Freesat sponsors ITV’s National Television Awards

Freesat, the subscription free satellite TV service, is sponsoring ITV’s National Television Awards today. Presented by Dermot O’Leary, the National Television Awards will host the biggest stars of Britain’s best-loved shows at The O2 London on Wednesday 21st January 2015, live on ITV (Channel 103) from 7pm.

Freesat’s sponsorship of the National Television Awards includes branded bumpers at the beginning and end of each break. The bumpers take a fun and down-to-earth approach to celebrate the much loved personalities of our industry who will be collecting awards.

Commenting on the sponsorship, Paul Gilshan, Freesat’s Director of Marketing & Communications, said:

At Freesat we know and love great telly and believe in bringing it to the public subscription free. Sponsorship of the National Television Awards, which celebrate brilliant British television as voted for by the British public, is a natural fit.

5 thoughts on “Freesat sponsors ITV’s National Television Awards”

  1. Good news. Awareness of Freesat remains poor despite the platform being around 7 years old. Most people confuse it with “Freesat from Sky” and advertisers of various free to air satellite receivers ofter illegally use the Freesat word, adding to the confusion. It probably wasn’t a good idea to introduce as a Freesat derivative, especially when is now available with some Freeview TVs.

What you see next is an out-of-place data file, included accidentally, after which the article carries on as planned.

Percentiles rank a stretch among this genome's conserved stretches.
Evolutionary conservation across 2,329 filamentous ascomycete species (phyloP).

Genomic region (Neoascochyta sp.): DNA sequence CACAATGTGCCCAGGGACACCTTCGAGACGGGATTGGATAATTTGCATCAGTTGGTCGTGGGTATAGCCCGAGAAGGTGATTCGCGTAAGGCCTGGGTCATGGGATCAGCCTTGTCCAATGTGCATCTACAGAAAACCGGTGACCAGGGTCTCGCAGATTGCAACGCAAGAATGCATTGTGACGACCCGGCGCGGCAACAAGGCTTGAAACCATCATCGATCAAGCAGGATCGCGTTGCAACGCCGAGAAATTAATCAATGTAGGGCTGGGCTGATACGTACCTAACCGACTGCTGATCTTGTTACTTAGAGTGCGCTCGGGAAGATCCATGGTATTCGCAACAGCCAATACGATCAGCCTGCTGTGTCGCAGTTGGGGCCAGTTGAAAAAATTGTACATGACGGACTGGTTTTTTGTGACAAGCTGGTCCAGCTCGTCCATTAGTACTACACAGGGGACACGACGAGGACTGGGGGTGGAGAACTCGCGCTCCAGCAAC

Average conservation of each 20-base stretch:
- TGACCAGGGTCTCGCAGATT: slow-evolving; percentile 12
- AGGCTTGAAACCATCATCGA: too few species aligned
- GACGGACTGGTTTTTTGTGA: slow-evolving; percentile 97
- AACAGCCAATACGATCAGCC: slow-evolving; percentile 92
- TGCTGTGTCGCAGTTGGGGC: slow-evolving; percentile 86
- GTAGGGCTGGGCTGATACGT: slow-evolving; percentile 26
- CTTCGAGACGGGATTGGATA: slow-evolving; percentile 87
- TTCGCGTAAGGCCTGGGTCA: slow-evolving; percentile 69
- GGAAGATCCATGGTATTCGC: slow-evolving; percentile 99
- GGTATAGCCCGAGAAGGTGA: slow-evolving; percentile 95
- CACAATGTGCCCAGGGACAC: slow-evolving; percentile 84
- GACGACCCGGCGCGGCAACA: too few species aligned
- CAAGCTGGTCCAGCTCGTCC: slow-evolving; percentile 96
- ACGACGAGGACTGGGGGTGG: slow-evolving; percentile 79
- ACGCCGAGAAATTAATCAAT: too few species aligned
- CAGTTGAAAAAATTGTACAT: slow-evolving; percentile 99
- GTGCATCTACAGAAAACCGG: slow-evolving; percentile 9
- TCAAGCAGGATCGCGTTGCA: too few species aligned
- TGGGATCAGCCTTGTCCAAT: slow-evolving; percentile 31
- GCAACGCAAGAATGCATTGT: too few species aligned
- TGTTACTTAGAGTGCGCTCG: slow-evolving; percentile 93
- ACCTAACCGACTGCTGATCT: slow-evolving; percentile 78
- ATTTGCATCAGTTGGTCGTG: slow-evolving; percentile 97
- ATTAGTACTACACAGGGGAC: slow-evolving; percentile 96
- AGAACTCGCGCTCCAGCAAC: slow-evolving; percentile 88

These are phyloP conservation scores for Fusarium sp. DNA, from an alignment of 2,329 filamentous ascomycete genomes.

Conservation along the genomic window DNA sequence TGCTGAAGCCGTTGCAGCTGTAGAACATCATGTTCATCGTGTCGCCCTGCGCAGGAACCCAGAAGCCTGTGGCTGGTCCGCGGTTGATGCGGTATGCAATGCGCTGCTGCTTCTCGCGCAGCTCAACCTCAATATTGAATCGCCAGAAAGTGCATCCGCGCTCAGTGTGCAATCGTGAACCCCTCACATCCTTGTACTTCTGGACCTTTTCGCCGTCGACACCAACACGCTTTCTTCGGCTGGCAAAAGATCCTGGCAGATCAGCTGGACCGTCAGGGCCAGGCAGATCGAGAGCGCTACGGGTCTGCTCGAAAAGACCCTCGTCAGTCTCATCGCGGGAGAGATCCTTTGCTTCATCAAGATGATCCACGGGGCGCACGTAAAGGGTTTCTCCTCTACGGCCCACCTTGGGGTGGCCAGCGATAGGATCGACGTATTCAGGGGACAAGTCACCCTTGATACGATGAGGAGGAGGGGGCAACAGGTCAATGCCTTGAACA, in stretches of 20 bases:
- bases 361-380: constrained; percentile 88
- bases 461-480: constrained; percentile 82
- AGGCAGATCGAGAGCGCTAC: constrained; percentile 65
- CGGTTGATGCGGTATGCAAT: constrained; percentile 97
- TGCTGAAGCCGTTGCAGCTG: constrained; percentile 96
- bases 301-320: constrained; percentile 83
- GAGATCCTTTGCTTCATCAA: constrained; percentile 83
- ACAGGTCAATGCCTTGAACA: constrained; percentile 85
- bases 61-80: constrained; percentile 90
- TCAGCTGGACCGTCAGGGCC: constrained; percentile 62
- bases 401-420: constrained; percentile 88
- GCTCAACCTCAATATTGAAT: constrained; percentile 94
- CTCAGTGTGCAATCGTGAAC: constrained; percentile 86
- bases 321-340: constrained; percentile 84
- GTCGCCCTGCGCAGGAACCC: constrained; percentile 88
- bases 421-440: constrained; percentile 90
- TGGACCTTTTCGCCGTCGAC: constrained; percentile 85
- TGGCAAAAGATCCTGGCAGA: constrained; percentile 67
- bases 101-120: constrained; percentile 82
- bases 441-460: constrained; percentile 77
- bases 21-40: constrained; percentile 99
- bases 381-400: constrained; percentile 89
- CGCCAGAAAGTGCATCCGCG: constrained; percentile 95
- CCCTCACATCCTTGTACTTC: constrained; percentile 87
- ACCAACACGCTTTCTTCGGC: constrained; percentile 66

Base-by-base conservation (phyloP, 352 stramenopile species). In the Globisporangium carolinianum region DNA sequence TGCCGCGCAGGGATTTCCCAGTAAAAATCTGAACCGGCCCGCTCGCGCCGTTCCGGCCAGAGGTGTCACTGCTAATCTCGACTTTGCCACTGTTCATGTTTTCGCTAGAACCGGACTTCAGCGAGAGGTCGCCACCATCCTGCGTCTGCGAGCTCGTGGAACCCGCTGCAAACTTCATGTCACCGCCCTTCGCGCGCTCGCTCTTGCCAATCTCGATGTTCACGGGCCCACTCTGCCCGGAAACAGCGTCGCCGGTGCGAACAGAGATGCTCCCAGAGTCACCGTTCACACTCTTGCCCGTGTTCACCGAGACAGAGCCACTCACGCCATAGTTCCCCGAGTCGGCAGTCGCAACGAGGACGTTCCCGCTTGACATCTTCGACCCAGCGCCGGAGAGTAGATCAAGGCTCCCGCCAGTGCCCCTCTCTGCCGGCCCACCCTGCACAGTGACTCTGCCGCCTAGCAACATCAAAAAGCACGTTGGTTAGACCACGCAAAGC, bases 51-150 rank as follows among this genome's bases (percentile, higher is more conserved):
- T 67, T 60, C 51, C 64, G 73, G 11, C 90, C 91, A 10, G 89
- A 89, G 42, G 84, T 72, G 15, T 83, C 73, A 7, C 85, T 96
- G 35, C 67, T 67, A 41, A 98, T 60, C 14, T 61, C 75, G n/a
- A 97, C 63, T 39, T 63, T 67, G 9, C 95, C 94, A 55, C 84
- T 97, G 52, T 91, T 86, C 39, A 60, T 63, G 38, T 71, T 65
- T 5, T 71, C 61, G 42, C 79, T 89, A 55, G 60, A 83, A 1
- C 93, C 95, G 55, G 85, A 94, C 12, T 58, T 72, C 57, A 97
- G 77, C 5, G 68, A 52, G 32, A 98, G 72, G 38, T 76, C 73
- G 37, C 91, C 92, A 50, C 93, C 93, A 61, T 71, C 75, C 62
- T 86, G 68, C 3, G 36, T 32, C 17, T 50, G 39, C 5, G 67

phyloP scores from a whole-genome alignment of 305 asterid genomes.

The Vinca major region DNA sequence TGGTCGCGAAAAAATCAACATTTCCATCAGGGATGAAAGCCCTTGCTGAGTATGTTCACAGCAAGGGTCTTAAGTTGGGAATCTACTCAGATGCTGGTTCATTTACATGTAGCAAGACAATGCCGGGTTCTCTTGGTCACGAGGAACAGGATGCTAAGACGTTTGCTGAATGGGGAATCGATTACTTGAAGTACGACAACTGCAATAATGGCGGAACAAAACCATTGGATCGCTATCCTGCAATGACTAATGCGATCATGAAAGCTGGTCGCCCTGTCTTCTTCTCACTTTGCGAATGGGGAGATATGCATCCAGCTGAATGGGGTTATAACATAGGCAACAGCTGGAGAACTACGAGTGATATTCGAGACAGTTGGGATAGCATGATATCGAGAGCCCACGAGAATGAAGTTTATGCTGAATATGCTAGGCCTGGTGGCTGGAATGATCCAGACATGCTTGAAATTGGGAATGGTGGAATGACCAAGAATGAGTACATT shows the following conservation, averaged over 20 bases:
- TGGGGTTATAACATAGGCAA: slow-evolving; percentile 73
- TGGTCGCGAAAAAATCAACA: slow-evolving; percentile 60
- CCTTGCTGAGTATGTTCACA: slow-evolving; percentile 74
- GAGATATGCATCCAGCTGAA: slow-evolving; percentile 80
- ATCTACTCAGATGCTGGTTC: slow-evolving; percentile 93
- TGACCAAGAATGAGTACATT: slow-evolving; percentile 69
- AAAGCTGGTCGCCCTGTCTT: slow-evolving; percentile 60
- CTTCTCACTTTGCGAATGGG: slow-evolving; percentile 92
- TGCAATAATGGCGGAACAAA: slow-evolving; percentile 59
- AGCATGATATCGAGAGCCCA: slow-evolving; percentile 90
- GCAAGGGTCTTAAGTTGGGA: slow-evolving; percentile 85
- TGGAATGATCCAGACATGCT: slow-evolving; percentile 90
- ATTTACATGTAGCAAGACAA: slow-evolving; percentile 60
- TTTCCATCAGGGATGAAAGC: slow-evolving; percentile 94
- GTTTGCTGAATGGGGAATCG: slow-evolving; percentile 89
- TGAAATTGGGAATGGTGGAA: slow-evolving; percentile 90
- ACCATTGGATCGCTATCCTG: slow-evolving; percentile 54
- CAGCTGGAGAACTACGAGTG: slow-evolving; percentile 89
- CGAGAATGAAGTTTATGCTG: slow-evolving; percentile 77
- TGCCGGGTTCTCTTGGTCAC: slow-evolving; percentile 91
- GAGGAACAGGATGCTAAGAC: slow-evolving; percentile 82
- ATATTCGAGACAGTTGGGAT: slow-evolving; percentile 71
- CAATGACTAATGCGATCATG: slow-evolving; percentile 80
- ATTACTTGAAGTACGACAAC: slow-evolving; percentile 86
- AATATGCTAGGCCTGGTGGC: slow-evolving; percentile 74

2. What I meant to say was “It probably wasn’t a good idea to introduce Freetime as a Freesat derivative, especially when Freetime is now available with some Freeview TVs. Unfortunately there is no edit function!

  3. This is welcome news and, as Lawrence mentions above, gives the brand great exposure to a large audience at peak time. Freesat should do more of this kind of thing, obviously funding permitted as is expensive. Even sponsoring smaller things, similar to the C5 Charlie Boorman series a few years back, gives good brand exposure too.

  4. Looks like it was the cross-platform Freetime sub brand that got all the exposure, rather than Freesat itself. With accompanying images of a mobile phone, tablet and a funny looking set top box, I wonder if the average viewer was aware of what this was all about? Maybe it doesn’t matter so long as they are aware of the Freetime brand?

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